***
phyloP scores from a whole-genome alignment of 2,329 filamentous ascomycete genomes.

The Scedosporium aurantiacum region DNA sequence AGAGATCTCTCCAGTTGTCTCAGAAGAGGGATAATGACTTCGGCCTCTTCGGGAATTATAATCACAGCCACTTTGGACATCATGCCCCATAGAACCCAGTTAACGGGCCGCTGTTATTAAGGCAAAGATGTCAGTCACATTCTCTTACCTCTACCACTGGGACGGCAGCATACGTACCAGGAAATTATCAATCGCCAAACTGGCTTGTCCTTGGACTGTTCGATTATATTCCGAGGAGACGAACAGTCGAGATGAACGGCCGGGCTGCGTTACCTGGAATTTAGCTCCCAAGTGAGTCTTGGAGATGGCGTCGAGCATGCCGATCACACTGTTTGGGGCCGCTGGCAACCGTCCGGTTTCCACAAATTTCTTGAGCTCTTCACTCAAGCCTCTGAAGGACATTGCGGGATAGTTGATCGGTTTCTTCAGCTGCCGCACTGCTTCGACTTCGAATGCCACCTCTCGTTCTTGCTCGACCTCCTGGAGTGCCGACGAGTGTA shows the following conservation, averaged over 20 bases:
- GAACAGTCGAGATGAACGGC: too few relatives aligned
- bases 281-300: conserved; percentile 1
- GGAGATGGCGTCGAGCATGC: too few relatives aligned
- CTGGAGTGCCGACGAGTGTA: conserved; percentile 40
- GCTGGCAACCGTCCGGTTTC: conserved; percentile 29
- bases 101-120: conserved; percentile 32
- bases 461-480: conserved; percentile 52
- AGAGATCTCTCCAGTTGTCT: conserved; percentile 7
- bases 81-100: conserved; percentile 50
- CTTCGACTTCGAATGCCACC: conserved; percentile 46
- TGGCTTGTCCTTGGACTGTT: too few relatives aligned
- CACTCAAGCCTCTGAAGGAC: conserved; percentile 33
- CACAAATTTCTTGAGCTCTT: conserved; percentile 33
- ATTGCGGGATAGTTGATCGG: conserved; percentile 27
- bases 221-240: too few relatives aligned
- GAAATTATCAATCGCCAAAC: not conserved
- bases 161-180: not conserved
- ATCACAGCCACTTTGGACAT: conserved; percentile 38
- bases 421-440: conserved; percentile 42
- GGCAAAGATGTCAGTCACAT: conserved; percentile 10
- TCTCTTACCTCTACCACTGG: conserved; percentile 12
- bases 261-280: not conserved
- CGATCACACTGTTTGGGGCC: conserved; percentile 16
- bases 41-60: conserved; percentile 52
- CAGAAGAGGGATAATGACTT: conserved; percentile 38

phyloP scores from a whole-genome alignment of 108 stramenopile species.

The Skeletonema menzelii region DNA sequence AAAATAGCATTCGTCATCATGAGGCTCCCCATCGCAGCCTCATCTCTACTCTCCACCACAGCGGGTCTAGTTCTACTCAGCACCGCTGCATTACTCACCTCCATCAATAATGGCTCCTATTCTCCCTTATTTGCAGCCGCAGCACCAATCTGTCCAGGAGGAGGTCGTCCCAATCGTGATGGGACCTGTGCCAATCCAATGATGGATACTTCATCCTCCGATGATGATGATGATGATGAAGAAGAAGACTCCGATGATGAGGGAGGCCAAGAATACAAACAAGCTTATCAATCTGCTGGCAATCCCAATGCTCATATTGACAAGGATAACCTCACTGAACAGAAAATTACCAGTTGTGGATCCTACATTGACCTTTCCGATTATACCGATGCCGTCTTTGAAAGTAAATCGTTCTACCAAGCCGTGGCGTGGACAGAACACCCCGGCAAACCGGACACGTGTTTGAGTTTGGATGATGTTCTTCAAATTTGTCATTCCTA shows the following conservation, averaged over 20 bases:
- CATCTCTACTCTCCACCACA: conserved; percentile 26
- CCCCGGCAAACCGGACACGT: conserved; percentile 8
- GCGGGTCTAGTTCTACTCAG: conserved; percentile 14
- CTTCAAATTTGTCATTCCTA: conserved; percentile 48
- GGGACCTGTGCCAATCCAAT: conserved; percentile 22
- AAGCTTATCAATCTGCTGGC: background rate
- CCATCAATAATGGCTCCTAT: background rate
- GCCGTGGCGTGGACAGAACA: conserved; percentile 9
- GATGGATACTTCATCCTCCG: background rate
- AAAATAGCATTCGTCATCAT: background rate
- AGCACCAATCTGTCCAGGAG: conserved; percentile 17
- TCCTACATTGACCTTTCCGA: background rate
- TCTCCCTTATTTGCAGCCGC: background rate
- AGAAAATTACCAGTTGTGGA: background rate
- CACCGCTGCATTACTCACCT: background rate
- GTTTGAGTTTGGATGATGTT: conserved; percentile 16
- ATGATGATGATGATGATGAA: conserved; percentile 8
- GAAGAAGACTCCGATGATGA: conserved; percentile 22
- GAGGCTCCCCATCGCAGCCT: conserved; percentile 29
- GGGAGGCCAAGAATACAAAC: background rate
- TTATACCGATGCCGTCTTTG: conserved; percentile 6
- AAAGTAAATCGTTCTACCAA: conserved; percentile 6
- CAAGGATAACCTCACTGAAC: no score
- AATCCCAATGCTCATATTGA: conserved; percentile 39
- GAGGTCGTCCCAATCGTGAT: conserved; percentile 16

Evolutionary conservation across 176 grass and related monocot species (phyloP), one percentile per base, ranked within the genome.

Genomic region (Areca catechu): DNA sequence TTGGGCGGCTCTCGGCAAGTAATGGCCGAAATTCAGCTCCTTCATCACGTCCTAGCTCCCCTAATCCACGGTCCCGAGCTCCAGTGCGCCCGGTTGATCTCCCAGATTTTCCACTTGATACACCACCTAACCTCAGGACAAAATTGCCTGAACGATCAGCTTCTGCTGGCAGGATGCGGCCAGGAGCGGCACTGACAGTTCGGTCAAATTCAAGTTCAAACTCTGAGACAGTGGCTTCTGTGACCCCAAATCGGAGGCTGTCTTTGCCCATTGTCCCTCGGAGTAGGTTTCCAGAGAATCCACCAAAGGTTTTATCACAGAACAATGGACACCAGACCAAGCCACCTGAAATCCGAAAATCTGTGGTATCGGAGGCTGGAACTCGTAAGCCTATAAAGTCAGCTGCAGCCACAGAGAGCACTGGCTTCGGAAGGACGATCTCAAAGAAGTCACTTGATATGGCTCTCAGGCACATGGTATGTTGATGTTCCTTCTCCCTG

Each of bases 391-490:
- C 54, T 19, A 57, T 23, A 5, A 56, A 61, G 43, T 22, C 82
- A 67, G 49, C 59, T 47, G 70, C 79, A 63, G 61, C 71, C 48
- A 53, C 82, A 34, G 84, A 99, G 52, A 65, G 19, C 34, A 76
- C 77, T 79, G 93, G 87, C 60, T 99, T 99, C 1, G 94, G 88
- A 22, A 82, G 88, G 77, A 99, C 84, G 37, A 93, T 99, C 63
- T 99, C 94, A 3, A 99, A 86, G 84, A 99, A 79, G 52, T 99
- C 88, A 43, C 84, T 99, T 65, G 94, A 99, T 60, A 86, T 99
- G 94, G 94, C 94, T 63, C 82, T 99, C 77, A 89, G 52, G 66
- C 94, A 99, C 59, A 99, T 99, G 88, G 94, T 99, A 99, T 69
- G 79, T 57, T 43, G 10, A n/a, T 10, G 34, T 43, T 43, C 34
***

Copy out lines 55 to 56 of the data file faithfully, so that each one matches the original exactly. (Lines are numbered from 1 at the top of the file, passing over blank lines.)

Evolutionary conservation across 176 grass and related monocot species (phyloP), one percentile per base, ranked within the genome.

Genomic region (Areca catechu): DNA sequence TTGGGCGGCTCTCGGCAAGTAATGGCCGAAATTCAGCTCCTTCATCACGTCCTAGCTCCCCTAATCCACGGTCCCGAGCTCCAGTGCGCCCGGTTGATCTCCCAGATTTTCCACTTGATACACCACCTAACCTCAGGACAAAATTGCCTGAACGATCAGCTTCTGCTGGCAGGATGCGGCCAGGAGCGGCACTGACAGTTCGGTCAAATTCAAGTTCAAACTCTGAGACAGTGGCTTCTGTGACCCCAAATCGGAGGCTGTCTTTGCCCATTGTCCCTCGGAGTAGGTTTCCAGAGAATCCACCAAAGGTTTTATCACAGAACAATGGACACCAGACCAAGCCACCTGAAATCCGAAAATCTGTGGTATCGGAGGCTGGAACTCGTAAGCCTATAAAGTCAGCTGCAGCCACAGAGAGCACTGGCTTCGGAAGGACGATCTCAAAGAAGTCACTTGATATGGCTCTCAGGCACATGGTATGTTGATGTTCCTTCTCCCTG